2018’s vintage came in with huge growth in both the vines and the weeds. April brought 3 rolling patterns of heat, then a cool-off with rain which got everything growing with vigor, as you can see here in our Barbera block in the Apetahi vineyard. When you are looking at getting on your hands and knees over 4000 times to clear each plant’s base, you quickly understand why many would opt for that herbicide to lighten the work load.

As a wine purchaser and consumer, there is no way for you to know what you are buying. As vintners, we have gained an appreciation for those wineries who share our philosophy of healthy farming. Hand weeding over 6 acres takes a passion for your craft and a dedication to your personal belief! As a winemaker who is looking for those premium grapes, there is no greater satisfaction than knowing and growing your vine from the first bud break to the bottle!

Manuia to the start of a fantastic 2018 vintage!


Time Posted: Jun 3, 2018 at 11:21 AM Permalink to Healthy Farming Practices Permalink Comments for Healthy Farming Practices Comments (26)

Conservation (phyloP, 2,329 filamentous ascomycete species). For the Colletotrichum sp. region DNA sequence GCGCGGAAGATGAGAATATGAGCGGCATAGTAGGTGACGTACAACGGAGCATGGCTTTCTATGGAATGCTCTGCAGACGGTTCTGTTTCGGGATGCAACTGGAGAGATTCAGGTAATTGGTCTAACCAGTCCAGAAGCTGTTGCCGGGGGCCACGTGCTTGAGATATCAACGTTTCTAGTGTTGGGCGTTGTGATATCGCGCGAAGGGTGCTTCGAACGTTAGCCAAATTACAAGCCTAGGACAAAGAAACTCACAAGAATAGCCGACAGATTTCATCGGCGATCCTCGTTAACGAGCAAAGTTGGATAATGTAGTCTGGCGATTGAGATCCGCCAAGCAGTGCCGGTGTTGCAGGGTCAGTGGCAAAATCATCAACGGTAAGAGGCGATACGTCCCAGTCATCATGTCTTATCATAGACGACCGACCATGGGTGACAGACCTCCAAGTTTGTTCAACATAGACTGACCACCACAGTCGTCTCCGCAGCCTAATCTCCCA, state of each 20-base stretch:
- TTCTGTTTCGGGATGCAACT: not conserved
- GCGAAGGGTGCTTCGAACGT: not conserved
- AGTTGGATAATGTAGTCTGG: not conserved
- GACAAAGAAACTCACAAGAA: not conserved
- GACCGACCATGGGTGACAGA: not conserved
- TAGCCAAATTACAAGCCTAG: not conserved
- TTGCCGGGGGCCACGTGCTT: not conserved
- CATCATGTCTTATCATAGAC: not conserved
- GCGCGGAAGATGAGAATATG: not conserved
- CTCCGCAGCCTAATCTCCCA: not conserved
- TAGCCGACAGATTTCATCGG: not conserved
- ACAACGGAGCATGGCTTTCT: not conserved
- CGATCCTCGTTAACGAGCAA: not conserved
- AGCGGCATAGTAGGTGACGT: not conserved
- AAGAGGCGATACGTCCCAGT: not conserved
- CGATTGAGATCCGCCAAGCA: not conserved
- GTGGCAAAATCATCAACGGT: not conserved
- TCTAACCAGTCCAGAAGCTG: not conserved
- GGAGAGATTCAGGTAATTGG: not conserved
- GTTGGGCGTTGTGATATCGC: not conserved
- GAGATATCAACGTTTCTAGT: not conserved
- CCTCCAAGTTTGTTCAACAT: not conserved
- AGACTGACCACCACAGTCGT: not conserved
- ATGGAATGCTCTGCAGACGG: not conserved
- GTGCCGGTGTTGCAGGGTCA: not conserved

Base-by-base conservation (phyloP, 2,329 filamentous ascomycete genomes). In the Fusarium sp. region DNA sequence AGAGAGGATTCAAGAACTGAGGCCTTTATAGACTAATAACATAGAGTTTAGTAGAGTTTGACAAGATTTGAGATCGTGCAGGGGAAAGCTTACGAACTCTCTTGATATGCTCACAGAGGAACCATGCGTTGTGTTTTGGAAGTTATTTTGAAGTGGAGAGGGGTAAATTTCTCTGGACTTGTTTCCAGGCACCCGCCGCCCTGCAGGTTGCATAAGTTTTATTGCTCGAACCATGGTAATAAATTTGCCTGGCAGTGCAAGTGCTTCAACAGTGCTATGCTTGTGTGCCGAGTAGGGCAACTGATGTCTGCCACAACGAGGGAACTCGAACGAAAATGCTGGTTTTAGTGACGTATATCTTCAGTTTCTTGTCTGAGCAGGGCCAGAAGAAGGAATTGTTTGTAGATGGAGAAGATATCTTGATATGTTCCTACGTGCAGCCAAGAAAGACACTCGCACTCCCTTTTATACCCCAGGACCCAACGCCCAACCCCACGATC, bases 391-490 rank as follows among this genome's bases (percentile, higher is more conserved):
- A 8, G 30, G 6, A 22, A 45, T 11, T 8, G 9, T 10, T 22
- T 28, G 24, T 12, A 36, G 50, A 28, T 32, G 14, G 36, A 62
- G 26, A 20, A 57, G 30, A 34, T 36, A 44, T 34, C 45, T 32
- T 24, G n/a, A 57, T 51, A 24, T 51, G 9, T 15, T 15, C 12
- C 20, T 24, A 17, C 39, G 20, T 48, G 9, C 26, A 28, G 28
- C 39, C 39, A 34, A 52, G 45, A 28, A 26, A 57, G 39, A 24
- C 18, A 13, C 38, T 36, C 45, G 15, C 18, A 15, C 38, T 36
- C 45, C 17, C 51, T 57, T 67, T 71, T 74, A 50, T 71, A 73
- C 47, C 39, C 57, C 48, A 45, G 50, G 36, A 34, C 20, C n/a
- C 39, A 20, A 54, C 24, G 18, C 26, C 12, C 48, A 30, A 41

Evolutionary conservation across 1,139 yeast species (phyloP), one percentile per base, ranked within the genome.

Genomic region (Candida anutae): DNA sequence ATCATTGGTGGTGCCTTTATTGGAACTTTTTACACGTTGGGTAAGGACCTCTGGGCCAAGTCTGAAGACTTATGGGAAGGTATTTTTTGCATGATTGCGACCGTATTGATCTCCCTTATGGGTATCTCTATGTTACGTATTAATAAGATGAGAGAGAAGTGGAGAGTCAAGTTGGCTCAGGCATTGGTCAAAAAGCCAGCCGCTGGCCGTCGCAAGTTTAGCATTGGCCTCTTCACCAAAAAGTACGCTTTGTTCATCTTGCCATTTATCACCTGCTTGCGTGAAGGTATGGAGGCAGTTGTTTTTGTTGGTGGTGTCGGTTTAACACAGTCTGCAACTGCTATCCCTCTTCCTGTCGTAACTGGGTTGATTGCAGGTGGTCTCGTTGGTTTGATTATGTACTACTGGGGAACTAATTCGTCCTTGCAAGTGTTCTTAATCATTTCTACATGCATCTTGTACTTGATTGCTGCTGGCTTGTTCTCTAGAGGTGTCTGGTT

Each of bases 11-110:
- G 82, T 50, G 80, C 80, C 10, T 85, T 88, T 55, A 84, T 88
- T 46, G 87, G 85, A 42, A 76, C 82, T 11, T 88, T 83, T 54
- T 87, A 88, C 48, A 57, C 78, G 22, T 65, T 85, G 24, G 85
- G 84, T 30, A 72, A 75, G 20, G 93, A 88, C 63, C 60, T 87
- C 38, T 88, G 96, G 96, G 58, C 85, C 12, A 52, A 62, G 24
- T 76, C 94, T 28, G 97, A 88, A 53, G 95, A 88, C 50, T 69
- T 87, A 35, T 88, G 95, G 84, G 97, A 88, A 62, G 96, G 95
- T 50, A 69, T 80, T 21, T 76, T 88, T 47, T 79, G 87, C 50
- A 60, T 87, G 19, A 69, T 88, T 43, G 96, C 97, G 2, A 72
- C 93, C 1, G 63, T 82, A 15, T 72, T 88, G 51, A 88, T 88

Jeremy Vander Velde
June 3, 2018 | Jeremy Vander Velde

The Palate Wheel

by Liz Thach, MW and Bus 305W Researchers, Sonoma State University
April 20, 2018

Think back to the time when you first started tasting wine. Where were you? Who were you with, and more importantly, what types of wine did you prefer? There is plenty of research confirming that consumers have different wine preferences based on their genetics, with hyper-sensitive tasters preferring sweeter and less tannic wines, and tolerant wine consumers craving larger tannins and higher alcohol wine (see Hanni & Utermohlen). However, there is also a long-held belief in the wine industry that as consumers age, their taste preferences change over time. Is this really true? A new research study was conducted at Sonoma State University to explore this topic, which is important to winemakers and marketers alike as they strive to ensure that the wine they produce continues to be desired by consumers.

Introducing the Wine Palate Life Cycle Wheel